To describe the response of thyroid-stimulating hormone (TSH) to thyroid-releasing hormone in children and adolescents with Prader-Willi syndrome (PWS), and to compare TSH and total thyroxine (TT4) concentrations measured on neonatal screening for congenital hypothyroidism in children with PWS and controls.Study design
All participants had genetically confirmed PWS. The TSH responses to thyroid-releasing hormone, free thyroxine (fT4), and free triiodothyronine (fT3) were measured in 21 subjects (14 females and 7 males; mean age, 6.4 years). Capillary TT4 was measured on neonatal screening samples from 23 subjects with PWS (14 females and 9 males), each of whom was matched for birth weight and sex with 4 anonymized controls.Results
One subject with PWS had tertiary hypothyroidism. TSH level increased from 1.37 mU/L at baseline to 39.6 mU/L at 20 minutes, 47.2 mU/L at 40 minutes, 44.5 mU/L at 60 minutes, and 47.2 mU/L at 120 minutes. fT4 concentration was 6.3 pmol/L, and fT3 concentration was 4.6 pmol/L. In the other 20 subjects, mean TSH level was 1.9 mU/L (range, 0.8-4.2 mU/L) at baseline and 21.8 mU/L (range, 10.0-46.7 mU/L) at 20 minutes (peak). Mean fT4 concentration (10.4 pmol/L; range, 8.2-13.5 pmol/L) was in the lower one-third of the normal range in 18 subjects, and mean fT3 concentration (6.1 pmol/L; range, 4.8-8.4 pmol/L) was above the median in 13 subjects. In neonates, mean TSH level was 3.1 mU/L (range, 0.4-10.0 mU/L) in subjects with PWS versus 3.3 mU/L (range, 0.0-7.0 mU/L) in controls, and mean TT4 in subjects with PWS was 111% (range, 17%-203%) that of controls (P = not significant).Conclusion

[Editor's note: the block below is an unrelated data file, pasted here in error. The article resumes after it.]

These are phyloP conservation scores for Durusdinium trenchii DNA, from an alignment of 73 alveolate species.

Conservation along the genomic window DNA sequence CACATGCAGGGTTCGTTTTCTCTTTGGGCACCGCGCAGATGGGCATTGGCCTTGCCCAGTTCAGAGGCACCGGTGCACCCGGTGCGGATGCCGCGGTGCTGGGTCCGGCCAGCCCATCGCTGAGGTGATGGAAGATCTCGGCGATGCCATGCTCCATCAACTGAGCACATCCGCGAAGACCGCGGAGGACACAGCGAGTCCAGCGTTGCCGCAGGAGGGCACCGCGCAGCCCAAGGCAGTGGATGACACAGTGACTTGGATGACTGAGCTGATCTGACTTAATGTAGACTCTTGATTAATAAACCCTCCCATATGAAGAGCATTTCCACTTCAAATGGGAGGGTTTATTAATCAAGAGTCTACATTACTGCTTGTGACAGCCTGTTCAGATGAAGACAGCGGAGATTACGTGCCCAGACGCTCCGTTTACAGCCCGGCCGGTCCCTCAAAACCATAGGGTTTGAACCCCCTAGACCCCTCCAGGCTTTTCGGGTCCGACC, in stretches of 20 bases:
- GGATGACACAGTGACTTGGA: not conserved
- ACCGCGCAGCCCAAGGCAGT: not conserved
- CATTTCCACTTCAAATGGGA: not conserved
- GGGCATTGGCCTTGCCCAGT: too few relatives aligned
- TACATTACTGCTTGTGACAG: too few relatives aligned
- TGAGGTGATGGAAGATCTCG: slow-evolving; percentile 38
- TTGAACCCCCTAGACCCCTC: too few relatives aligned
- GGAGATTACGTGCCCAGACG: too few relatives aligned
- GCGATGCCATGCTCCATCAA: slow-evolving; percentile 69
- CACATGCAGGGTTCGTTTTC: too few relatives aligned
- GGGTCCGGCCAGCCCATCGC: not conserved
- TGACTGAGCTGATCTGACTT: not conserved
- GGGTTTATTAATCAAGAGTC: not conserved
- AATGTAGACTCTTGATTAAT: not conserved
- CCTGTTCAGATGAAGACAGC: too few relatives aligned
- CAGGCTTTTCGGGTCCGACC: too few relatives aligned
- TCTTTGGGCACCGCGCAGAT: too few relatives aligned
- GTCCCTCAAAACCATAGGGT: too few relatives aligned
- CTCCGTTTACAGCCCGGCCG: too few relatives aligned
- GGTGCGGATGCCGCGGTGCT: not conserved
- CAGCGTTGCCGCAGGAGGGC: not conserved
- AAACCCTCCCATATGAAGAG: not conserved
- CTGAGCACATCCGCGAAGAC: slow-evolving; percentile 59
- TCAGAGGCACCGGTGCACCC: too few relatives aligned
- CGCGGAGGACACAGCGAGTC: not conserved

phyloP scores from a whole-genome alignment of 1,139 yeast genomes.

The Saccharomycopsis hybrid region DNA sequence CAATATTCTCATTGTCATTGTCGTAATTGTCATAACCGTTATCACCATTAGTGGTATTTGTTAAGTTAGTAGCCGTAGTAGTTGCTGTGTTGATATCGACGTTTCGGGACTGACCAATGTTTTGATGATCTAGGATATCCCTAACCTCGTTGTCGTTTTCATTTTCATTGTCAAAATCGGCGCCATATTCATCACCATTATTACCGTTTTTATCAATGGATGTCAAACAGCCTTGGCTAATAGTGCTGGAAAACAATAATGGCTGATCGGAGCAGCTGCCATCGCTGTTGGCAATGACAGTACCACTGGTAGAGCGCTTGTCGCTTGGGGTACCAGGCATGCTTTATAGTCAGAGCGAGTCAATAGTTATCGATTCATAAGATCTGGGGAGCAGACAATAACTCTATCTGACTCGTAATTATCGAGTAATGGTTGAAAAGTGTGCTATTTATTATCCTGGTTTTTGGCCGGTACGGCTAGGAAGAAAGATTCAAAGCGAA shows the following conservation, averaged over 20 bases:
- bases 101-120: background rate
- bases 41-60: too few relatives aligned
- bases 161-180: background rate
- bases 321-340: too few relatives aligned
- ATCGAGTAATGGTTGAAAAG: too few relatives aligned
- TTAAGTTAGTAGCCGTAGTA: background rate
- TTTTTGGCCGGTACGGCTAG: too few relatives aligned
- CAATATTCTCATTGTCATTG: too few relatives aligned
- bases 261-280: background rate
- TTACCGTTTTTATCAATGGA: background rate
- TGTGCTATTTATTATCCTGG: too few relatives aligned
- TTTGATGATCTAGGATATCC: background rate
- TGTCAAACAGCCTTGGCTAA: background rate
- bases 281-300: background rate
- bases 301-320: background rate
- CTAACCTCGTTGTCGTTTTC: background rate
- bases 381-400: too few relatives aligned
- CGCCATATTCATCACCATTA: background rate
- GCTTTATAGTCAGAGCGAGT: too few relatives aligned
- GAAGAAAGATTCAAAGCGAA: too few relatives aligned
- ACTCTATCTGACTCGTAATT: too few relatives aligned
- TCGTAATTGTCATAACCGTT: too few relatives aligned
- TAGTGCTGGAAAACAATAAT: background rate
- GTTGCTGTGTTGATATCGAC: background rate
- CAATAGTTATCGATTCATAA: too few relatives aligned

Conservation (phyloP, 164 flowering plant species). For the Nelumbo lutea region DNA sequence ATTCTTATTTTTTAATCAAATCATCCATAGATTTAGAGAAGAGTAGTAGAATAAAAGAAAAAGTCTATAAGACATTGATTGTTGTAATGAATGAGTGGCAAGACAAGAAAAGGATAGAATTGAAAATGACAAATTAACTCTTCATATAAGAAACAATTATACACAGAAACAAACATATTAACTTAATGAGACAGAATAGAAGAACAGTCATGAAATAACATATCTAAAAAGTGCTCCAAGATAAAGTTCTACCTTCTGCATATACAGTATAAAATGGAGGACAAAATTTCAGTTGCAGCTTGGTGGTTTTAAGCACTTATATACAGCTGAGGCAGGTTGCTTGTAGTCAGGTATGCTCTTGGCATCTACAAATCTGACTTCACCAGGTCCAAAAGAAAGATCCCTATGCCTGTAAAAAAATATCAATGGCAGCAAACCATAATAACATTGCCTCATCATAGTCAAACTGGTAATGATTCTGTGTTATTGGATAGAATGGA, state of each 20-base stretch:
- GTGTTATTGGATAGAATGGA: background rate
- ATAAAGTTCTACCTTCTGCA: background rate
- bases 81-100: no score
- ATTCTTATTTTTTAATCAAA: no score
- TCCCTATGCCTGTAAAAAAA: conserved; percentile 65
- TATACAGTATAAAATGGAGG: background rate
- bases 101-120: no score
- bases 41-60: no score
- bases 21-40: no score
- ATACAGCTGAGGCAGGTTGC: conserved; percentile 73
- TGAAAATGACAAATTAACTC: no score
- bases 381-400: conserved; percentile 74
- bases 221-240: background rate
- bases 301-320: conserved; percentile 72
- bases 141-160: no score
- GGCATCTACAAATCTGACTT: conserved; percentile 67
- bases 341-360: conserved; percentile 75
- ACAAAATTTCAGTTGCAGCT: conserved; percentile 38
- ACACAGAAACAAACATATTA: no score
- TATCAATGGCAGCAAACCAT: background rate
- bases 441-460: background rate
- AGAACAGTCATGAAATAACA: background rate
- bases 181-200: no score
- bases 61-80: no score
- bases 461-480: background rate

Thyroid function was normal in our newborn subjects. In older children, frank hypothyroidism was found in only 1 of our 21 subjects. Thus, levothyroxine treatment should not be routinely prescribed to youth with PWS.